Oliver’s legacy will remain with AU athletics long after his retirement
Augustana University President Rob Oliver wrote a letter to the editor, which the Argus Leader published in September 2012.
He wrote about the importance of athletics to a university — that the two complement each other and drive one another, but that academics takes precedence.
It’s a philosophy that will be a hallmark of his legacy long after he retires from his 11-year presidency in July.
Augustana’s athletic scene looked much different in 2006 when the school named Oliver as its 23rd president.
There was no giant football stadium serving as a symbol of Augustana’s athletic vision and ambitions.
There wasn’t a soccer field.
The school still competed in the North Central Conference, against schools like the University of South Dakota, which are now in Division I.
Oliver had a vision for the direction of Augustana athletics.
He made it a reality.
Support for learning, community
Oliver was a baseball player and both of his daughters were heavily involved in sports when they were in school, but his passion for Augustana athletics isn’t driven by a simple love for physical competition.
“Athletics are a great learning opportunity,” Oliver says. “There are things that one learns in athletics that I think are valuable life lessons: Understanding the commitment it takes to do something to the very best of your ability; understanding that we all play within a set of rules, even if the rules are inconvenient; there’s teamwork and playing a role.”
Oliver says that, through sports, all of these lessons can be learned in one setting. They prepare a student-athlete for life after college.
“These are all things that employers look for and say, ‘I need that skill on my team,’” he says.
Oliver also values athletics’ ability to enhance the Augustana community.
“Athletics is an area that friends of the university can join in on,” Oliver says. “They can be part of us. It’s an invitation that says, come and be with us … Come root for Augustana.”
Oliver anticipated 5,000 fans at the USF-Augustana football game, saying it was remarkable that that many people would be there to cheer on a comparatively small group of men.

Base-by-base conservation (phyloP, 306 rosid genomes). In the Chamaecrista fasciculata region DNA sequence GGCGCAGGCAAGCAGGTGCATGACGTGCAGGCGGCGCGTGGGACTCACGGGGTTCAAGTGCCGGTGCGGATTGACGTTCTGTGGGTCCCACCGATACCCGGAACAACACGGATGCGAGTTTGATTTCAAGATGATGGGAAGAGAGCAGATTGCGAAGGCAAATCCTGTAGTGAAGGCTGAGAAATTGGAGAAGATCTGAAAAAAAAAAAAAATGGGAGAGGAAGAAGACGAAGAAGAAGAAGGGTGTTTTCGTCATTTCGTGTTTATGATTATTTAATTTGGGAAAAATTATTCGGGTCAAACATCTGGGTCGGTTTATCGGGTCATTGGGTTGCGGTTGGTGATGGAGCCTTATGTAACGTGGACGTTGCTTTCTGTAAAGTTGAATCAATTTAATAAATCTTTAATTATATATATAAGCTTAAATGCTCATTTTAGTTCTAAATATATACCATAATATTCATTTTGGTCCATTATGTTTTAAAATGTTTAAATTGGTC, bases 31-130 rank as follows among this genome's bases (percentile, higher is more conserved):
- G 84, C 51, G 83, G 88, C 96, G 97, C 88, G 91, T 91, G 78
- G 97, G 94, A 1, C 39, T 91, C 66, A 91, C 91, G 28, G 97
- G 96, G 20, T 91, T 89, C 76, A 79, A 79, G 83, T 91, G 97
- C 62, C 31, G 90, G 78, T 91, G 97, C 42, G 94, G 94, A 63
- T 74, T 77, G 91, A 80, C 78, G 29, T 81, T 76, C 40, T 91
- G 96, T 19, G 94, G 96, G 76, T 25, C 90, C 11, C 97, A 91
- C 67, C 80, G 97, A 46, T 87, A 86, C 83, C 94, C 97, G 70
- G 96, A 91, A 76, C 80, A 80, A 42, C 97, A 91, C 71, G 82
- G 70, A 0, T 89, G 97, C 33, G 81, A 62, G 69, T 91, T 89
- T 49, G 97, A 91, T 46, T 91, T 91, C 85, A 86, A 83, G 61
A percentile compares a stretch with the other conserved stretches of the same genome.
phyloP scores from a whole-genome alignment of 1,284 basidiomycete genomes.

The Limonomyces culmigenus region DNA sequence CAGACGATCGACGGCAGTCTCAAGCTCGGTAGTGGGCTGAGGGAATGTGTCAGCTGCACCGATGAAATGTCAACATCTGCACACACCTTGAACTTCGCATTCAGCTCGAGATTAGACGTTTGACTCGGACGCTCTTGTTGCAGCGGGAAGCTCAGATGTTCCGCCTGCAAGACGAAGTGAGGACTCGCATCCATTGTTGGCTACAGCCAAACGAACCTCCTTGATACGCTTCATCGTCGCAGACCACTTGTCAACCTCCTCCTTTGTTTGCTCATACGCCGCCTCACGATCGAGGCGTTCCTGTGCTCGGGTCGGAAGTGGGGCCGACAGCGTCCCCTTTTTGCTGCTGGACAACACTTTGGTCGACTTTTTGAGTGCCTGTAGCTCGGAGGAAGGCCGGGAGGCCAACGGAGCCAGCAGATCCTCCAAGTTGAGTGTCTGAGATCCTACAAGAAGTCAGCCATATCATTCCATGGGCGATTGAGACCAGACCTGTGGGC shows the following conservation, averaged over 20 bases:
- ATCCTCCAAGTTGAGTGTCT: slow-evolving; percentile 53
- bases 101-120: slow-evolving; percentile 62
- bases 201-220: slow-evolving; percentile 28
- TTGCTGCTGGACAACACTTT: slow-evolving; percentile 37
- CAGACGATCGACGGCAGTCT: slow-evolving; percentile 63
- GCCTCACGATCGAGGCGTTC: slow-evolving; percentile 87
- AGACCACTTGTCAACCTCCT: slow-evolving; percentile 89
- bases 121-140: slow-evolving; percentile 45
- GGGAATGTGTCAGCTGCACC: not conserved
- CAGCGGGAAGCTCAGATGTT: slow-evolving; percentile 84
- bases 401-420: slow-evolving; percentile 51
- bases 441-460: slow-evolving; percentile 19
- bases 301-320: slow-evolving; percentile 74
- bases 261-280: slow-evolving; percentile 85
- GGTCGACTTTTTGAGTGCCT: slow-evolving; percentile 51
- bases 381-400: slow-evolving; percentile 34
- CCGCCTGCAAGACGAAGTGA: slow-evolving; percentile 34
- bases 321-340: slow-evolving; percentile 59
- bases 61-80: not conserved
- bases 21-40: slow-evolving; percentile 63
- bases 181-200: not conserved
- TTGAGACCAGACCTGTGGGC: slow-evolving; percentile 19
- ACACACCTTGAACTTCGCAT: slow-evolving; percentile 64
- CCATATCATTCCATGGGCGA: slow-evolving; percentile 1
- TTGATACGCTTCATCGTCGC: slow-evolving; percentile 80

There were more than 7,000 fans.
“Being able to gather the community in celebration of the institution is a neat opportunity,” Oliver says.
There are several cases, mostly in major Division I sports, of schools overlooking poor academic performance in order to keep student-athletes eligible for competition, such as the University of Minnesota men’s basketball scandal in the 1990s, or North Carolina’s in the 2000s.
That hasn’t remotely been the case at Augustana under Oliver’s watch.
“Athletics can be an important part of a collegiate experience, but academics is the reason for the experience,” he says, citing a phrase he heard at an NCAA meeting several years ago. “It’s when we put those together well that I think we’re doing our job. I look at it not as an either-or, but a both-and.”
Dean of Students Jim Bies says Oliver’s ability to cater to both academics and athletics will be his legacy.
In addition to the flourishing of the athletic programs, Augustana carried out the renovation of the Mikkelsen Library and the construction of the Froiland Science Complex under Oliver.
“[Balancing those] was the magic of it all,” Bies says.
“He’s shown his support outside of the classroom,” Augustana Director of Athletics Slade Larscheid says. “Being a student-athlete or being involved in the arts is such an important part of the culture at Augustana. Rob does it in such a genuine way.”
Oliver has overseen the addition or renovation of several athletic facilities in his time as president.
The football team began playing at Kirkeby-Over Stadium in 2009 after years of playing off-campus. That same year, the soccer team opened Morstad Field, its first on-campus facility since the program’s inception in 2000.
Karras Park, which houses the baseball team, was renovated in 2010.
The Huether Tennis Centre was built in 2009.
An indoor track will arrive with the impending construction of the Student Activities Center.
These facilities all have something in common.
They’re on campus.
“Our athletes had to travel to compete [in Sioux Falls], and that wasn’t home,” Oliver says. “I really liked the notion that we could bring those activities, the pageantry and excitement of game day, back to campus.”
Oliver says his family’s athletic background was one reason he found it important to “build homes” for Augustana sports, citing one daughter who played soccer and ran cross-country; the other, tennis.
“I look at [Augustana student-athletes], and they’re all somebody’s daughter or son,” Oliver says. “There’s a mom and dad out there that wants to have the same sense of pride that a football parent might have. I wanted to invest in those [other] programs so that those students would feel equally important.”
Chances are if you go to an event in one of these “homes,” you’ll see Oliver there.
“He’s such a genuine fan of Augustana athletics,” Larscheid says. “That’s the key to this. He supports all of our sports, not just one or the other. It’s not a job or a duty for him to go athletic events. He’s a genuine fan.”
Bies says he and Oliver have had several conversations since Oliver announced his intention to retire, and that the president is as focused as ever at finishing work yet to be done.
“This institution will go on long after I’m gone,” Oliver says.
So, too, will his legacy.